See here for a recent assessment from America’s Voice on how the Trump Administration is now going for broke in its focus on kicking out and keeping out immigrants such as Jesus – and why this is cruel, costly, and against our core values.
See also this editorial from the Cleveland Plain Dealer, inspired by the deportation case of Jesus Lara, calling on Ohio’s Republican Senator Rob Portman, Democratic Senator Sherrod Brown, and U.S. House Members to show leadership in re-invigorating a bipartisan fight for immigration reform. The editorial board writes:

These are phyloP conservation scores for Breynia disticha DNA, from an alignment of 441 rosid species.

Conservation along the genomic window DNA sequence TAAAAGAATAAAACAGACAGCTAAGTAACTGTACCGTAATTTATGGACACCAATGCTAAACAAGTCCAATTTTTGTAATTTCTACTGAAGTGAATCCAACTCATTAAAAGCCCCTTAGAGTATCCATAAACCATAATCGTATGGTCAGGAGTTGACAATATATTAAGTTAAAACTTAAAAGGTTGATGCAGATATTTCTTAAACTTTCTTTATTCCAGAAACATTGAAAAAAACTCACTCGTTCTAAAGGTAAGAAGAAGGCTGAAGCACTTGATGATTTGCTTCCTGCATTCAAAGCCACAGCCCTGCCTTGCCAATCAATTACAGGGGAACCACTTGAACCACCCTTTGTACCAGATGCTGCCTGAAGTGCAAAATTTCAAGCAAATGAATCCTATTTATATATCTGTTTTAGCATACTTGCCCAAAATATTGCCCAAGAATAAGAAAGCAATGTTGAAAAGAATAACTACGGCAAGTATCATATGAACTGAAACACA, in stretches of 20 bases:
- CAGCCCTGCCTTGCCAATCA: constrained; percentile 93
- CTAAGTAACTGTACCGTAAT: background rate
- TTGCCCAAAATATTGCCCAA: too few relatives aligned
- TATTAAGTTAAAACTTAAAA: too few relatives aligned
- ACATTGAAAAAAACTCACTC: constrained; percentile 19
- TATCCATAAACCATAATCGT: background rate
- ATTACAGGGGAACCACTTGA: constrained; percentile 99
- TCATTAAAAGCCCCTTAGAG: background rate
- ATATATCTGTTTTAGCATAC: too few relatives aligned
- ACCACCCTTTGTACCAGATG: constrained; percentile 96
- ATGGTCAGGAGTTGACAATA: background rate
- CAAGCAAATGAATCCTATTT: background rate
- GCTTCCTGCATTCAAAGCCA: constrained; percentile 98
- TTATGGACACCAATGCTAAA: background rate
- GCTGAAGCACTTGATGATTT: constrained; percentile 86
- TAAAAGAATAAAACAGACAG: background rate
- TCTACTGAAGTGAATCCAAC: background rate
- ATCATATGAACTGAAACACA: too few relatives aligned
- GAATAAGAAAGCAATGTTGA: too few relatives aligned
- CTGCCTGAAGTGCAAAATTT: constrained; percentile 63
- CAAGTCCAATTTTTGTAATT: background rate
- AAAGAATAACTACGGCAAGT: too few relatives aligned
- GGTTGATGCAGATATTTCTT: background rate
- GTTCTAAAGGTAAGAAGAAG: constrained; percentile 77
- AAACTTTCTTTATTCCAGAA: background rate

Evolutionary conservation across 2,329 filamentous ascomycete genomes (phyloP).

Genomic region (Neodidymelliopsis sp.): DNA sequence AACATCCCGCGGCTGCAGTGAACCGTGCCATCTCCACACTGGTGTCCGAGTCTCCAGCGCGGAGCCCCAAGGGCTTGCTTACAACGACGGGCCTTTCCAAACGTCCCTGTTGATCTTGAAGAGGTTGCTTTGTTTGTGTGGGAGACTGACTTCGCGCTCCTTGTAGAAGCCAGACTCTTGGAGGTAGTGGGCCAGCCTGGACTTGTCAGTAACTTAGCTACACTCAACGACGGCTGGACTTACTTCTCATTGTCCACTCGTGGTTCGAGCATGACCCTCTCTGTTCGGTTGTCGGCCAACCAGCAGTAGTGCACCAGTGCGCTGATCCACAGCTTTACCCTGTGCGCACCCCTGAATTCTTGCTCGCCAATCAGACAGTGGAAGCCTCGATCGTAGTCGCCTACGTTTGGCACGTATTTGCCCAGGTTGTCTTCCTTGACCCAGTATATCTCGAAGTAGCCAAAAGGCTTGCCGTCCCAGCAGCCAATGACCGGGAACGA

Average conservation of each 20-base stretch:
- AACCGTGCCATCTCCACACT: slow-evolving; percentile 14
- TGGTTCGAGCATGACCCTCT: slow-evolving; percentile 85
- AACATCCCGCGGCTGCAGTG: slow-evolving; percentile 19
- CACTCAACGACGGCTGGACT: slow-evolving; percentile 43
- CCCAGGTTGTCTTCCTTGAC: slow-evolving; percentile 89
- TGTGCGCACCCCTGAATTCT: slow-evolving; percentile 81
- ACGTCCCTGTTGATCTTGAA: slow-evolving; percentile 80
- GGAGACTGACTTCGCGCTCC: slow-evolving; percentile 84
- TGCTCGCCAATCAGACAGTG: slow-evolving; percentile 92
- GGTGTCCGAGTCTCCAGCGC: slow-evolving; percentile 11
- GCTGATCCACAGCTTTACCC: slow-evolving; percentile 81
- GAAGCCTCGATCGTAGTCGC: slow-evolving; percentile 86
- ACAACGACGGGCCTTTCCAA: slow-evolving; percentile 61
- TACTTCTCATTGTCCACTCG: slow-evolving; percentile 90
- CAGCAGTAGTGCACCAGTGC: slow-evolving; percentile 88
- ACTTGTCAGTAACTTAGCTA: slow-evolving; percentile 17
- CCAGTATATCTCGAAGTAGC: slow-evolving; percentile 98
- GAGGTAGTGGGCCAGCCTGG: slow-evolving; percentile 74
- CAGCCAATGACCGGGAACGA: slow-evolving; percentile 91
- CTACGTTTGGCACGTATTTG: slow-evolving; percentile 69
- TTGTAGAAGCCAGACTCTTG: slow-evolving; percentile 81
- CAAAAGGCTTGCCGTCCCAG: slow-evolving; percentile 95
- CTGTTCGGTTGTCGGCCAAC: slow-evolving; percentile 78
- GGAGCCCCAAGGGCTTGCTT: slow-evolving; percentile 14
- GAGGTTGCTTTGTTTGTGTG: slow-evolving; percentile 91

A path to citizenship – with clear benchmarks for who can qualify and acceptable penalties for those who entered illegally or wrongly overstayed visas – needs to exist. Brown, Portman, and Joyce must show the way in working to create a fair and sensible immigration policy that functions for everyone.